The New York City Public Health Department, in partnership with the City University of New York School of Public Health, is launching a pilot project to aggregate electronic health record data into a surveillance tool to improve public health. The project, known as the NYC Macroscope, will be the first U.S. program to use EHRs in this manner, according to a blog post from the Robert Wood Johnson Foundation, which has provided support for the effort.
NYC Macroscope will compile EHR data from primary care practices involved in New York's Primary Care Information Project to help the city monitor the prevalence of chronic conditions, such as obesity and hypertension, as well as smoking rates and flu vaccinations. It will not replace traditional public health surveillance, but has the potential to provide a lot of information on chronic and other conditions in real time, while increasing connections between public health and clinical care, according to NYC Macroscope's Carolyn Greene, M.D., deputy commissioner of the NYC Department of Health.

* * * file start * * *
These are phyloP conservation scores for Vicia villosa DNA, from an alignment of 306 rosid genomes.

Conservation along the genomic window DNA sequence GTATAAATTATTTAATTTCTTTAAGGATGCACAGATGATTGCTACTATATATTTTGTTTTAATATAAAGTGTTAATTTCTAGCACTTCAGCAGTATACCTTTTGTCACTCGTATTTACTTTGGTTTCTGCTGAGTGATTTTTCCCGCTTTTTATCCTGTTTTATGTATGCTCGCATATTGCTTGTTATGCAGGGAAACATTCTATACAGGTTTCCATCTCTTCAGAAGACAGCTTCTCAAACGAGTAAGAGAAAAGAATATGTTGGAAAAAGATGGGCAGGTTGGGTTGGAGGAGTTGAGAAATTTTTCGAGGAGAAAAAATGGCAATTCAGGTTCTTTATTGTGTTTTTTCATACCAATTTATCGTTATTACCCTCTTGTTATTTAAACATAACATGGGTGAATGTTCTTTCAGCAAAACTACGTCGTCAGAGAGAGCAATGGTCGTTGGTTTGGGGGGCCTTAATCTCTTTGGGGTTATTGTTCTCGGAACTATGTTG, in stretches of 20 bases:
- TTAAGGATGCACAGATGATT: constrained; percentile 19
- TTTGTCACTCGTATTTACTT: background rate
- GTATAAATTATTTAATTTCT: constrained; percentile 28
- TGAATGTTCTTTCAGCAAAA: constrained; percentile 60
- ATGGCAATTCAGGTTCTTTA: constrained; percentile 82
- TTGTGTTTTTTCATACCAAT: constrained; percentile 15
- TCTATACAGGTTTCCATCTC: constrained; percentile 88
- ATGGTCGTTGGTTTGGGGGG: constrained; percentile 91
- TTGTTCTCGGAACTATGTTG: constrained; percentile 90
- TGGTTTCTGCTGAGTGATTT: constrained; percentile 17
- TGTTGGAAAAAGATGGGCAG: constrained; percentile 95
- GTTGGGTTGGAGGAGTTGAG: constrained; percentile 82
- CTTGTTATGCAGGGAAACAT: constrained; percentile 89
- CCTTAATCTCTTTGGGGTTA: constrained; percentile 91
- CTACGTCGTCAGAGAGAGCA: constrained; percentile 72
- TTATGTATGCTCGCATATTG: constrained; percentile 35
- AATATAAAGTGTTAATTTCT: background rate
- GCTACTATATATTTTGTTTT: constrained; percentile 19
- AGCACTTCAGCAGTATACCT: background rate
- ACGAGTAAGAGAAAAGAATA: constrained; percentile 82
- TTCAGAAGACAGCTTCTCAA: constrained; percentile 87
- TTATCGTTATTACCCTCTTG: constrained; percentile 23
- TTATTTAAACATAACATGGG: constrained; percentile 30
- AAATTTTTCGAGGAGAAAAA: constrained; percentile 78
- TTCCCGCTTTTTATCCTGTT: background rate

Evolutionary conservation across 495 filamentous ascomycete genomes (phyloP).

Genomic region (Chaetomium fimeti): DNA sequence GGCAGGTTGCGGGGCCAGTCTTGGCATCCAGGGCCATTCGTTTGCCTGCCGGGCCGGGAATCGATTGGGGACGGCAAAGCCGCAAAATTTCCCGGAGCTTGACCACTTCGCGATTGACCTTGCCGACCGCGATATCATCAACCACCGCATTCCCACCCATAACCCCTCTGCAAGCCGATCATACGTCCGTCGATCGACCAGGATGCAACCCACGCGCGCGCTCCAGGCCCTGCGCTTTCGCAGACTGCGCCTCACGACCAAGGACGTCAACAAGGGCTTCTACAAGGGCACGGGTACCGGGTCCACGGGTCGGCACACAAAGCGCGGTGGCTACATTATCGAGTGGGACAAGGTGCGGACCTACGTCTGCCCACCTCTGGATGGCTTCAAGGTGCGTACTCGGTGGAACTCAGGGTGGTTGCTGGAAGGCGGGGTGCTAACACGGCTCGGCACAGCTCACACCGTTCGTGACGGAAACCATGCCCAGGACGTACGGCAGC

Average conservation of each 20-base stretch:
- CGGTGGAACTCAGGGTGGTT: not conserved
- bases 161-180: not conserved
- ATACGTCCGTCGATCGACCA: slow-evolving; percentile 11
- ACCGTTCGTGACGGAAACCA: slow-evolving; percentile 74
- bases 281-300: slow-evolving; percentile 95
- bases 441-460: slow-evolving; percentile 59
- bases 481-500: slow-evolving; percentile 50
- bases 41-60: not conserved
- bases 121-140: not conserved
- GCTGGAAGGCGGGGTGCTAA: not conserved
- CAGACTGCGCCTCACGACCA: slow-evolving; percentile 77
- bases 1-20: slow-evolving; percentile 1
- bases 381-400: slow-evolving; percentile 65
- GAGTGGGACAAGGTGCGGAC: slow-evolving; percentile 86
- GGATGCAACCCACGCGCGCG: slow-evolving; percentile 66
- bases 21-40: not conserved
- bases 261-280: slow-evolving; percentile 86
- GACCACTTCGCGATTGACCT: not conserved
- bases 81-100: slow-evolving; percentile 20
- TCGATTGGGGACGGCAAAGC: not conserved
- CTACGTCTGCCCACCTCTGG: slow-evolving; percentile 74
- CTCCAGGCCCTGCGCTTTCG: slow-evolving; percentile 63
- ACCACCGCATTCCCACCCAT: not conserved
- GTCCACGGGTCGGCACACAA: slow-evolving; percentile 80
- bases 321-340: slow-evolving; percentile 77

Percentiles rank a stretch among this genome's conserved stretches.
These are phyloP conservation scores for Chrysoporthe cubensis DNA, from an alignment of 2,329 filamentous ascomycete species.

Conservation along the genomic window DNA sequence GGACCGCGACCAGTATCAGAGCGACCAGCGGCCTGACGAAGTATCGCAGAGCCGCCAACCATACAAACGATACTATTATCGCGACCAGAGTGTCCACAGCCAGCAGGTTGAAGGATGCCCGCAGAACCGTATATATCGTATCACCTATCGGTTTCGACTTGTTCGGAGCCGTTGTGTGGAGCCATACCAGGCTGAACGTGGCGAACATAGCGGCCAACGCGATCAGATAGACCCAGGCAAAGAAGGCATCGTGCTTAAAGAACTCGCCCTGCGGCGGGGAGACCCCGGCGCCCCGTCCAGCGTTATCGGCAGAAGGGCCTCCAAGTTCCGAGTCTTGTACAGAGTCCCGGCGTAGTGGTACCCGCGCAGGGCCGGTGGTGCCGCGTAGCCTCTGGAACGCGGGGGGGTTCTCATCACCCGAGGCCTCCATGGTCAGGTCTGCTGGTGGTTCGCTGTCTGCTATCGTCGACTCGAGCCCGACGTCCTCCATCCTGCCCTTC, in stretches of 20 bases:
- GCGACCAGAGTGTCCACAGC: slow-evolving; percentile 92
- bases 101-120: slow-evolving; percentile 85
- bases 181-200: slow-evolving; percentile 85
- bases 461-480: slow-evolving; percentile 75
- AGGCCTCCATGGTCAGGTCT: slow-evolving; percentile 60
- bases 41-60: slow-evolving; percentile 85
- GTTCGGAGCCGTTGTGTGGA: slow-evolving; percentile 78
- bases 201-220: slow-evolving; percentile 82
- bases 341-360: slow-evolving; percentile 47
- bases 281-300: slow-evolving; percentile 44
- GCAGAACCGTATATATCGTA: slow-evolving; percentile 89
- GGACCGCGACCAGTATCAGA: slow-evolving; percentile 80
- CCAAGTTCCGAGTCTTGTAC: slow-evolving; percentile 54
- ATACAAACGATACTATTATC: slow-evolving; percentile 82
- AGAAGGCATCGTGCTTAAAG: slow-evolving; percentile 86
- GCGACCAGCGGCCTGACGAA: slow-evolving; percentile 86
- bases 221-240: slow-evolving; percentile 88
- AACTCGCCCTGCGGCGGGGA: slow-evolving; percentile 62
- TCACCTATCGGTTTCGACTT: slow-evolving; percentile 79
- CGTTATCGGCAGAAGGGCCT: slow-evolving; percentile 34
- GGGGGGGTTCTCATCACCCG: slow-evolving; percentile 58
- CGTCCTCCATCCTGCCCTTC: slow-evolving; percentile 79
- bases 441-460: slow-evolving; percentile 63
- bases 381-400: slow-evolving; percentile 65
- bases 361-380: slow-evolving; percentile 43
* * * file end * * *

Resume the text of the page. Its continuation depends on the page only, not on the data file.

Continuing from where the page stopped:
"[I]n public health, one of our jobs is to monitor the health of the population, and electronic health records offer a very useful tool to do this," Greene told Brian Quinn, a senior program officer with RWJF. "In turn, it is our responsibility to feed data back to policymakers, to those who come up with clinical guidelines, to providers, to the public, and we hope that the data we gather and monitor using electronic health records will have an impact on clinical care."
EHRs continue to demonstrate their potential benefit beyond individual patient care, not only in public health, but also in areas such as research and quality management.